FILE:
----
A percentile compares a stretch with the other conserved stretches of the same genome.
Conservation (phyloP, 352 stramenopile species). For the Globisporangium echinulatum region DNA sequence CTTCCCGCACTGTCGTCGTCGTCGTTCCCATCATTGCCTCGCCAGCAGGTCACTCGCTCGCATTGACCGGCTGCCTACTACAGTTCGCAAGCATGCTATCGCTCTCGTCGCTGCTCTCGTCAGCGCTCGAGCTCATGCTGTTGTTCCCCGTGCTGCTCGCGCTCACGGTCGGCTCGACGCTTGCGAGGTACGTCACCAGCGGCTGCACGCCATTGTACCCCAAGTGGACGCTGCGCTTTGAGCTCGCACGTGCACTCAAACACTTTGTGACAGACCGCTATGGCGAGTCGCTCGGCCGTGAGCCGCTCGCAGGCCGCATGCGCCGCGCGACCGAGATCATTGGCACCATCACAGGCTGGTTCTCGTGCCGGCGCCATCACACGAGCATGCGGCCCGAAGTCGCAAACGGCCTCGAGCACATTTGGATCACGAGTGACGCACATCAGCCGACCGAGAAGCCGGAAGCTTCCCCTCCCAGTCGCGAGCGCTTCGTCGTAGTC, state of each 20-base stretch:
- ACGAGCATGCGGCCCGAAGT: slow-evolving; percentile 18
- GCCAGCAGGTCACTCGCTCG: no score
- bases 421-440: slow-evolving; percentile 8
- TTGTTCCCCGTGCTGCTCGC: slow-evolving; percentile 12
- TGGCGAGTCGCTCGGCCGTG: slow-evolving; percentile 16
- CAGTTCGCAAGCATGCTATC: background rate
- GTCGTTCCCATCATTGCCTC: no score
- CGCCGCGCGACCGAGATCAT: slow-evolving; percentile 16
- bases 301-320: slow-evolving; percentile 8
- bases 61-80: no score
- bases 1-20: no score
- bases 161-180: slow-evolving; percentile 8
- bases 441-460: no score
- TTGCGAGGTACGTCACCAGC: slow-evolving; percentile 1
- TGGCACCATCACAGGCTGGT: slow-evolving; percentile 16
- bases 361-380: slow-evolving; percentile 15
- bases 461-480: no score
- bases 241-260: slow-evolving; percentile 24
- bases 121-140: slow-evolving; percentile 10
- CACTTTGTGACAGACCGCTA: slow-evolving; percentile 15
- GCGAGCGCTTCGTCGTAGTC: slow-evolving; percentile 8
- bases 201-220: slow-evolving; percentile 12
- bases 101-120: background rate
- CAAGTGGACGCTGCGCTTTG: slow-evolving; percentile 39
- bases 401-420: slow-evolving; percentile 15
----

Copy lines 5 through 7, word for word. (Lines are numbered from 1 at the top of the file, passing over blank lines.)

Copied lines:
- bases 421-440: slow-evolving; percentile 8
- TTGTTCCCCGTGCTGCTCGC: slow-evolving; percentile 12
- TGGCGAGTCGCTCGGCCGTG: slow-evolving; percentile 16